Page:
Long-Term Outcome and Factors Affecting Prognosis of Extracorporeal Shockwave Therapy for Chronic Refractory Achilles Tendinopathy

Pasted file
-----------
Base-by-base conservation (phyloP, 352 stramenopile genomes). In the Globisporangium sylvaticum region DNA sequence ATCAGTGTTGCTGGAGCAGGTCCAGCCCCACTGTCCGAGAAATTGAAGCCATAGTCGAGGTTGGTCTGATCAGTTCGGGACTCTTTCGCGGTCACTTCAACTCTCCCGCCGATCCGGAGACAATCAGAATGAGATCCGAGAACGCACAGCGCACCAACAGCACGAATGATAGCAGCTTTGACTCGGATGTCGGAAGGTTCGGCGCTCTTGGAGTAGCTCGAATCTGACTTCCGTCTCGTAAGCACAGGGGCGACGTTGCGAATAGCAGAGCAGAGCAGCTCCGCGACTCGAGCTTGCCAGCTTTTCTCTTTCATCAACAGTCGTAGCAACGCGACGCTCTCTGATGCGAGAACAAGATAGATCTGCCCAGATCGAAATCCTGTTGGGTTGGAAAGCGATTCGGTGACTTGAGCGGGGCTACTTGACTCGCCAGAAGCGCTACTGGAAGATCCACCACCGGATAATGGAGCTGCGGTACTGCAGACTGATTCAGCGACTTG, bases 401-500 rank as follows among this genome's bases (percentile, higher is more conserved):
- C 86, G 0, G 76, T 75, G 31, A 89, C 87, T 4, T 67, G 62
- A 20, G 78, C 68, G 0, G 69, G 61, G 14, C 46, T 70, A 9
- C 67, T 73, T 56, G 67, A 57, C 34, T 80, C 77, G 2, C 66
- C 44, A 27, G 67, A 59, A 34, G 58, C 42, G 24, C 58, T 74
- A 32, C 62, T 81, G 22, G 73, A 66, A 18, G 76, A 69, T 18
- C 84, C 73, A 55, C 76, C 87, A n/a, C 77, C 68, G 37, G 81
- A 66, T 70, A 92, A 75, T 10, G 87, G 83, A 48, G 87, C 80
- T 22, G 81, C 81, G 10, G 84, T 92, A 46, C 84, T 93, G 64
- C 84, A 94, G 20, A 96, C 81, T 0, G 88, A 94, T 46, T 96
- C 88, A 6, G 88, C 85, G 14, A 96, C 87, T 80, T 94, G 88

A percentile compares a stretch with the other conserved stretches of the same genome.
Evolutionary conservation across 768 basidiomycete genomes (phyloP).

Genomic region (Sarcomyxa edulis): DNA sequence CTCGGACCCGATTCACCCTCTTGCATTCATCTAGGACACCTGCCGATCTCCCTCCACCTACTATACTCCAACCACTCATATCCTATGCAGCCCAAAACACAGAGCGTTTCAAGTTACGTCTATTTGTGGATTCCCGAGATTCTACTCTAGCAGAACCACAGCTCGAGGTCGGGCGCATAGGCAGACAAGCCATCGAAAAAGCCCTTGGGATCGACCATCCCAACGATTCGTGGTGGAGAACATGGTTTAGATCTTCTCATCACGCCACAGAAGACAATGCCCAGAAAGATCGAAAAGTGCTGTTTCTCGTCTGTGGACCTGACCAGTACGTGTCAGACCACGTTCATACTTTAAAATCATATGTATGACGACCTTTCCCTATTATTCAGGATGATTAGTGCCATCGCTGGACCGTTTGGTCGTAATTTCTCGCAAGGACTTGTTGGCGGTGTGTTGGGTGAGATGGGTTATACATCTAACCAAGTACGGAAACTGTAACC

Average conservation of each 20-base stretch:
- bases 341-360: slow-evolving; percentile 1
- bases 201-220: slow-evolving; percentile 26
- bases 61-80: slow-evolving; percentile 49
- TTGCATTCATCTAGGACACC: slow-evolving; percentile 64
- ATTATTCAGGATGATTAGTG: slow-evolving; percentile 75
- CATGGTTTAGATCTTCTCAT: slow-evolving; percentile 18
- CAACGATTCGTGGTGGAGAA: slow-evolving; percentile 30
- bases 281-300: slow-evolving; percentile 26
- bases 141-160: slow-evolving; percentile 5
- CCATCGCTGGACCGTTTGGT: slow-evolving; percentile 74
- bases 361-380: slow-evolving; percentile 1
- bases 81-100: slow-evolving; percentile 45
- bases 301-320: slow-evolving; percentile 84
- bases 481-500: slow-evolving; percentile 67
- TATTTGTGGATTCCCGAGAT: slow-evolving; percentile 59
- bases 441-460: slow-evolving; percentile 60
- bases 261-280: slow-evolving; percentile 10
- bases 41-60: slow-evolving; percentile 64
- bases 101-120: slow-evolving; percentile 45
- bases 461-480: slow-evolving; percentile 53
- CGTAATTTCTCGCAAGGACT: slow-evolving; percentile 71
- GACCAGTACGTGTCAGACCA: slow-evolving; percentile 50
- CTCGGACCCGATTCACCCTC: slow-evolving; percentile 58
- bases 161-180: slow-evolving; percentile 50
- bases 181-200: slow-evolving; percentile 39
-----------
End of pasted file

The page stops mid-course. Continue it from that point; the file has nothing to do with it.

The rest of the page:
Our understanding of the pathogenesis of psoriasis is changing rapidly and the traditional view that it is a disease limited to the skin continues to be challenged. Indeed, there is convincing evidence that psoriasis patients have a higher prevalence of comorbid disease, particularly cardio-metabolic disorders and psoriatic arthritis (PsA). The results of recent investigations into psoriasis and cardiovascular or metabolic comorbidities provide increasing evidence for a possible shared pathogenic mechanism for these disorders, linked by an underlying chronic systemic inflammatory state. This highlights the importance of investigating associated comorbidities beyond skin manifestations. Psoriatic arthritis is a chronic inflammatory arthropathy that can occur in association with psoriasis and most commonly affects the distal joints in the hands and feet. Skin lesions precede arthritic symptoms in approximately 75% of cases; typically, the cutaneous manifestations of the disease develop 10 years prior to the onset of joint symptoms. This disease course, therefore, provides a potential window of opportunity to initiate effective and aggressive therapies to prevent long-term damage, if symptoms of PsA can be detected early. One of the major features of PsA is enthesitis, yet clinically asymptomatic cases of entheseal abnormalities are likely to go undiagnosed. This concept was evaluated in a prospective study in which entheseal changes in clinically asymptomatic psoriasis patients were compared with findings from a control group. Ultrasonography detected a significantly higher incidence of entheseal abnormalities in patients with psoriasis, despite the absence of clinical symptoms of arthropathy. Ongoing monitoring of these patients has also revealed that a higher baseline score for enthesitis may be associated with a more severe psoriasis outcome. These findings demonstrate that detecting early signs of PsA in asymptomatic patients with psoriasis may have the potential to positively influence disease prognosis and ultimately clinical outcome. Dermatologists can, therefore, play a key role in the early detection and management of PsA.